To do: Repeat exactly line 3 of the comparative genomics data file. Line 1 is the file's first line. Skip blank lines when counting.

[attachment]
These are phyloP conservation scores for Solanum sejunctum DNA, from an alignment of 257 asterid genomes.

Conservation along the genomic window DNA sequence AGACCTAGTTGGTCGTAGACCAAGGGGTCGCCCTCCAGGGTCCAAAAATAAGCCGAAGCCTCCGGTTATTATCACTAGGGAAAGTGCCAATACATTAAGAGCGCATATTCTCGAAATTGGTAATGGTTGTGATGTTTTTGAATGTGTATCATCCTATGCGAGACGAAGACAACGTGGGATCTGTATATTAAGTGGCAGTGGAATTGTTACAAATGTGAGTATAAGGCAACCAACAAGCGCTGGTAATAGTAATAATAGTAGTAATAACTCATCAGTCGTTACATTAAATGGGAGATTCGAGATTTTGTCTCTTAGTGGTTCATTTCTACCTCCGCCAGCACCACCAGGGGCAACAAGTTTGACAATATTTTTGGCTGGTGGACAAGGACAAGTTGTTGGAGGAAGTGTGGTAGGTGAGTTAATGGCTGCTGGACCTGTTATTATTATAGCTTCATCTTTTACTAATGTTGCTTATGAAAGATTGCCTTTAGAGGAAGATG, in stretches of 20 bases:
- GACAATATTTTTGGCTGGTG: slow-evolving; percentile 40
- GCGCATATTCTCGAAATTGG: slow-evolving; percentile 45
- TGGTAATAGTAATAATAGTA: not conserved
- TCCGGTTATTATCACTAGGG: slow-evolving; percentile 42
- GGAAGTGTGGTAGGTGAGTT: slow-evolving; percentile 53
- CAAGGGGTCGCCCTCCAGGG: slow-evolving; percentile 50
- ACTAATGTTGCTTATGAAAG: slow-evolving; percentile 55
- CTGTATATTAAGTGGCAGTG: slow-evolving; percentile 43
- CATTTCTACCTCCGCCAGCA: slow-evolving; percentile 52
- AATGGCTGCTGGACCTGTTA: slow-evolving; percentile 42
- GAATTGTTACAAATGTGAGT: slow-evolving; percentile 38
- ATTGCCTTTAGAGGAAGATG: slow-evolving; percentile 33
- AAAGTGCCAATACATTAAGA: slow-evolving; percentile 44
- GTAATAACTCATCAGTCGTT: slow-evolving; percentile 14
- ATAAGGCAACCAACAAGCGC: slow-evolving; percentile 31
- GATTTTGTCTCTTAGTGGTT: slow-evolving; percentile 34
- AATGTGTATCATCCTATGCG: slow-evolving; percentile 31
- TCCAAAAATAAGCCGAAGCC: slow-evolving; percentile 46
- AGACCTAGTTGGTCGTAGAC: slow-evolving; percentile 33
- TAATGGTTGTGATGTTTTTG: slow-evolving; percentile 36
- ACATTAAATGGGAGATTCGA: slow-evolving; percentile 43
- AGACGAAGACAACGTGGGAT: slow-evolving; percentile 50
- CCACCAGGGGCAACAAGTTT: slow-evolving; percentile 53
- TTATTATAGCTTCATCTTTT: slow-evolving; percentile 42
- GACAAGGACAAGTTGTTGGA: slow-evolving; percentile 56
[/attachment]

- GACAATATTTTTGGCTGGTG: slow-evolving; percentile 40